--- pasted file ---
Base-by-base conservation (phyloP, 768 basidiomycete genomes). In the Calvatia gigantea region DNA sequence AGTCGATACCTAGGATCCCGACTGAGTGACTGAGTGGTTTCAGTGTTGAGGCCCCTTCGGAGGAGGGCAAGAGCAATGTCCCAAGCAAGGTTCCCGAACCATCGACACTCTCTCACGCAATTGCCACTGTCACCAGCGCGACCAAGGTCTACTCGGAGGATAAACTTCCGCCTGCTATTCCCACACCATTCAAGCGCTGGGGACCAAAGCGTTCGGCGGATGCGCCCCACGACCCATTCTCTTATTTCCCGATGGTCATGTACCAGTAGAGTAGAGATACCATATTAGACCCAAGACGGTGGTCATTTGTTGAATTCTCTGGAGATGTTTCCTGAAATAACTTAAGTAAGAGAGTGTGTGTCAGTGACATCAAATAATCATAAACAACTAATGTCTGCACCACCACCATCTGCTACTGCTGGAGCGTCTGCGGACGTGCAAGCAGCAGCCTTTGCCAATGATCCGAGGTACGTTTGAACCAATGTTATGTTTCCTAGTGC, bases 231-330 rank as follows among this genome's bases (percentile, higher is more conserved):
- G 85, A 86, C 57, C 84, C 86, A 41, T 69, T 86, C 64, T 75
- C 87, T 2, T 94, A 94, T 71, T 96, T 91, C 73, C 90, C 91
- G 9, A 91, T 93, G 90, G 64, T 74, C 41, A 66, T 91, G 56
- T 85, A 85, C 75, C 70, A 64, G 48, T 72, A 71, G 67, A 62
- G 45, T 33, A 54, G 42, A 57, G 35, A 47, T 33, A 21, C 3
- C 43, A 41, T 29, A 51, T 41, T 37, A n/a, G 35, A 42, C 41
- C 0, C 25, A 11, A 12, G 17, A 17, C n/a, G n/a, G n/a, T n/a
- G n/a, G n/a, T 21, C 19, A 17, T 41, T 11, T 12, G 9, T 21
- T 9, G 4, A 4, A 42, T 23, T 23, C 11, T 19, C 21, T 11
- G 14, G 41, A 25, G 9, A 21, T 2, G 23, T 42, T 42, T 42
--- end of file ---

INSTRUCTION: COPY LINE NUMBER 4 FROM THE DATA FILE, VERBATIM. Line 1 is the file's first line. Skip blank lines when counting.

- G 9, A 91, T 93, G 90, G 64, T 74, C 41, A 66, T 91, G 56